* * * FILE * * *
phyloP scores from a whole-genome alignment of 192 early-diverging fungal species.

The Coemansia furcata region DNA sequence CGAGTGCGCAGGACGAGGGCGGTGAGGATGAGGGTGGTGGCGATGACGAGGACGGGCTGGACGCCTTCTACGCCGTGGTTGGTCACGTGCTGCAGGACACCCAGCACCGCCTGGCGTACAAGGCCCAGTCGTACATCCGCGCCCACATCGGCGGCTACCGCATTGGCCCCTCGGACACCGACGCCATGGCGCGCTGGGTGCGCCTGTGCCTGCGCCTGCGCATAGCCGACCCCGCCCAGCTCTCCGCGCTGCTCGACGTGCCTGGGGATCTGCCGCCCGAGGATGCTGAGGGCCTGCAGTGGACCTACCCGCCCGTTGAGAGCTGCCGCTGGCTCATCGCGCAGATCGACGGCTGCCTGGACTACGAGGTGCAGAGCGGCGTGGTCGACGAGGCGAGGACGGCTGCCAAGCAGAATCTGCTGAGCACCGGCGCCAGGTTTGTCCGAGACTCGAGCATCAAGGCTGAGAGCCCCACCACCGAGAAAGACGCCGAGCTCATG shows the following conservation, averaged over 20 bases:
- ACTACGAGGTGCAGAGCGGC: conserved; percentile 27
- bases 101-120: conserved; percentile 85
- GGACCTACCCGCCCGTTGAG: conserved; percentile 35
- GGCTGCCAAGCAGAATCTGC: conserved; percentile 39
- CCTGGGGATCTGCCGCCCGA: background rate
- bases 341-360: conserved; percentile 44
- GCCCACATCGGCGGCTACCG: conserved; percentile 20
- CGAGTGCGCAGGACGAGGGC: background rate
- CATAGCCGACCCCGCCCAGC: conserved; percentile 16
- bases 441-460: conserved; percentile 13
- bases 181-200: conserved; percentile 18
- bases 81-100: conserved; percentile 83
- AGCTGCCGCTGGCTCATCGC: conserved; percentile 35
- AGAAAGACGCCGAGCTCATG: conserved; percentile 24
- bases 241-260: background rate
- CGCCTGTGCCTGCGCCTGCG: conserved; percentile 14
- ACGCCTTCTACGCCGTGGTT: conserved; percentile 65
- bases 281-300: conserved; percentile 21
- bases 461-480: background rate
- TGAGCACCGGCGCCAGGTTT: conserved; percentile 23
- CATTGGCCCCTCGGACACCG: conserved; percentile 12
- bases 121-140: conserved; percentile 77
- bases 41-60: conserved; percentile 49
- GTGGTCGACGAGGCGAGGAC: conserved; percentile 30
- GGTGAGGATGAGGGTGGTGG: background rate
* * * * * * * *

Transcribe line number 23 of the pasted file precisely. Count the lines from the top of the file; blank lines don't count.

- CATTGGCCCCTCGGACACCG: conserved; percentile 12